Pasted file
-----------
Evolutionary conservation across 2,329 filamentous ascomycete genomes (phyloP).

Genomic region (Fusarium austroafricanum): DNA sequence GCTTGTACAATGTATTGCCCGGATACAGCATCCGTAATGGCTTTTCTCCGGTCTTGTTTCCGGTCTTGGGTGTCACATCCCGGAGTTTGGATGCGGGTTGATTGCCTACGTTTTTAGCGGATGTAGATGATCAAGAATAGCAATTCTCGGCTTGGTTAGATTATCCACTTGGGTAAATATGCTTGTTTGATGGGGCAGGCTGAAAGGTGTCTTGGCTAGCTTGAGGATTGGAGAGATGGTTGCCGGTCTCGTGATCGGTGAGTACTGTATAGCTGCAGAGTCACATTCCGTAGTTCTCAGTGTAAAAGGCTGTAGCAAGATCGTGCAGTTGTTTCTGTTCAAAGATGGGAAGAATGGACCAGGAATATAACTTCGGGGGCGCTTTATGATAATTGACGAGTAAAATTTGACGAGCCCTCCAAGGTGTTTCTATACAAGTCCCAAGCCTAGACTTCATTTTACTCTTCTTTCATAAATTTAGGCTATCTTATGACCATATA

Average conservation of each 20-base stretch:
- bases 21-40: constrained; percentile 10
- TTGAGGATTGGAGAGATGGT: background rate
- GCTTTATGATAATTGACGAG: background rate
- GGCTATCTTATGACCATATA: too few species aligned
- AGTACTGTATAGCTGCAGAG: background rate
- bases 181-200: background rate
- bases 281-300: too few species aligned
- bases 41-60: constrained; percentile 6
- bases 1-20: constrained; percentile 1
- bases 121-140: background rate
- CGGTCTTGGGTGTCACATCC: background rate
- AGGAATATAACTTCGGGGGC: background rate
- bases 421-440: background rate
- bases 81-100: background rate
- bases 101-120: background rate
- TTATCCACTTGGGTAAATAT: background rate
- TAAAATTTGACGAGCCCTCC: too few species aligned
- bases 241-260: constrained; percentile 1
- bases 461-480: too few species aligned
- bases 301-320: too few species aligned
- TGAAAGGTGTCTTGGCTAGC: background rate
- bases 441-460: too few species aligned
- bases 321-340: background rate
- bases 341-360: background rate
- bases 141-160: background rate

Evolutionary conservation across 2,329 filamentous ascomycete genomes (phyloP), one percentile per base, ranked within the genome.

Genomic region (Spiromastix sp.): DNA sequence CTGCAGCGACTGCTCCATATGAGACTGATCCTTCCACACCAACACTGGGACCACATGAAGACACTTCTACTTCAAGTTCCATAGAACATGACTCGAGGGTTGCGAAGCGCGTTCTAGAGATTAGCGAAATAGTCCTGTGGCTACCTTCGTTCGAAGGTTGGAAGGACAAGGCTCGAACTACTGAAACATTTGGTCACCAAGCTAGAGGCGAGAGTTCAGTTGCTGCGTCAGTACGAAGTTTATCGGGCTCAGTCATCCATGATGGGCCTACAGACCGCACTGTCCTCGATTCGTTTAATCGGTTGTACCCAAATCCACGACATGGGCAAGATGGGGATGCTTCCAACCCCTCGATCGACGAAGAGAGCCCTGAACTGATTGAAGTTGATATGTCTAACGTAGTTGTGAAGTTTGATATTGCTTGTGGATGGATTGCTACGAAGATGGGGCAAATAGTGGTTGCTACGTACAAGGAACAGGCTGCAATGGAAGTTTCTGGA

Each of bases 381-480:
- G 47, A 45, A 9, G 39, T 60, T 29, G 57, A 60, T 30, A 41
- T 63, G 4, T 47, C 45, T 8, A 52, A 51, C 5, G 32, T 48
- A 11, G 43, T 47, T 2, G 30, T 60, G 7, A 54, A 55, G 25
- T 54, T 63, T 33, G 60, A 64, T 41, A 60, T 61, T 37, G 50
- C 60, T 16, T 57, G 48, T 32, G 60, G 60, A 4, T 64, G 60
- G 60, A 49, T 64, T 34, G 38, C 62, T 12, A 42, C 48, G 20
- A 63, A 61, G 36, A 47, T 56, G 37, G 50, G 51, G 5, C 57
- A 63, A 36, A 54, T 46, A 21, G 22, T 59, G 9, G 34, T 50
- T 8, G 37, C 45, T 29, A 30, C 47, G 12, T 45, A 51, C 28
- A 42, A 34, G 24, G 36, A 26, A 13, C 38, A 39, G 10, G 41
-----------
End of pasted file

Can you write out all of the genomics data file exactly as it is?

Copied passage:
Evolutionary conservation across 2,329 filamentous ascomycete genomes (phyloP).

Genomic region (Fusarium austroafricanum): DNA sequence GCTTGTACAATGTATTGCCCGGATACAGCATCCGTAATGGCTTTTCTCCGGTCTTGTTTCCGGTCTTGGGTGTCACATCCCGGAGTTTGGATGCGGGTTGATTGCCTACGTTTTTAGCGGATGTAGATGATCAAGAATAGCAATTCTCGGCTTGGTTAGATTATCCACTTGGGTAAATATGCTTGTTTGATGGGGCAGGCTGAAAGGTGTCTTGGCTAGCTTGAGGATTGGAGAGATGGTTGCCGGTCTCGTGATCGGTGAGTACTGTATAGCTGCAGAGTCACATTCCGTAGTTCTCAGTGTAAAAGGCTGTAGCAAGATCGTGCAGTTGTTTCTGTTCAAAGATGGGAAGAATGGACCAGGAATATAACTTCGGGGGCGCTTTATGATAATTGACGAGTAAAATTTGACGAGCCCTCCAAGGTGTTTCTATACAAGTCCCAAGCCTAGACTTCATTTTACTCTTCTTTCATAAATTTAGGCTATCTTATGACCATATA

Average conservation of each 20-base stretch:
- bases 21-40: constrained; percentile 10
- TTGAGGATTGGAGAGATGGT: background rate
- GCTTTATGATAATTGACGAG: background rate
- GGCTATCTTATGACCATATA: too few species aligned
- AGTACTGTATAGCTGCAGAG: background rate
- bases 181-200: background rate
- bases 281-300: too few species aligned
- bases 41-60: constrained; percentile 6
- bases 1-20: constrained; percentile 1
- bases 121-140: background rate
- CGGTCTTGGGTGTCACATCC: background rate
- AGGAATATAACTTCGGGGGC: background rate
- bases 421-440: background rate
- bases 81-100: background rate
- bases 101-120: background rate
- TTATCCACTTGGGTAAATAT: background rate
- TAAAATTTGACGAGCCCTCC: too few species aligned
- bases 241-260: constrained; percentile 1
- bases 461-480: too few species aligned
- bases 301-320: too few species aligned
- TGAAAGGTGTCTTGGCTAGC: background rate
- bases 441-460: too few species aligned
- bases 321-340: background rate
- bases 341-360: background rate
- bases 141-160: background rate

Evolutionary conservation across 2,329 filamentous ascomycete genomes (phyloP), one percentile per base, ranked within the genome.

Genomic region (Spiromastix sp.): DNA sequence CTGCAGCGACTGCTCCATATGAGACTGATCCTTCCACACCAACACTGGGACCACATGAAGACACTTCTACTTCAAGTTCCATAGAACATGACTCGAGGGTTGCGAAGCGCGTTCTAGAGATTAGCGAAATAGTCCTGTGGCTACCTTCGTTCGAAGGTTGGAAGGACAAGGCTCGAACTACTGAAACATTTGGTCACCAAGCTAGAGGCGAGAGTTCAGTTGCTGCGTCAGTACGAAGTTTATCGGGCTCAGTCATCCATGATGGGCCTACAGACCGCACTGTCCTCGATTCGTTTAATCGGTTGTACCCAAATCCACGACATGGGCAAGATGGGGATGCTTCCAACCCCTCGATCGACGAAGAGAGCCCTGAACTGATTGAAGTTGATATGTCTAACGTAGTTGTGAAGTTTGATATTGCTTGTGGATGGATTGCTACGAAGATGGGGCAAATAGTGGTTGCTACGTACAAGGAACAGGCTGCAATGGAAGTTTCTGGA

Each of bases 381-480:
- G 47, A 45, A 9, G 39, T 60, T 29, G 57, A 60, T 30, A 41
- T 63, G 4, T 47, C 45, T 8, A 52, A 51, C 5, G 32, T 48
- A 11, G 43, T 47, T 2, G 30, T 60, G 7, A 54, A 55, G 25
- T 54, T 63, T 33, G 60, A 64, T 41, A 60, T 61, T 37, G 50
- C 60, T 16, T 57, G 48, T 32, G 60, G 60, A 4, T 64, G 60
- G 60, A 49, T 64, T 34, G 38, C 62, T 12, A 42, C 48, G 20
- A 63, A 61, G 36, A 47, T 56, G 37, G 50, G 51, G 5, C 57
- A 63, A 36, A 54, T 46, A 21, G 22, T 59, G 9, G 34, T 50
- T 8, G 37, C 45, T 29, A 30, C 47, G 12, T 45, A 51, C 28
- A 42, A 34, G 24, G 36, A 26, A 13, C 38, A 39, G 10, G 41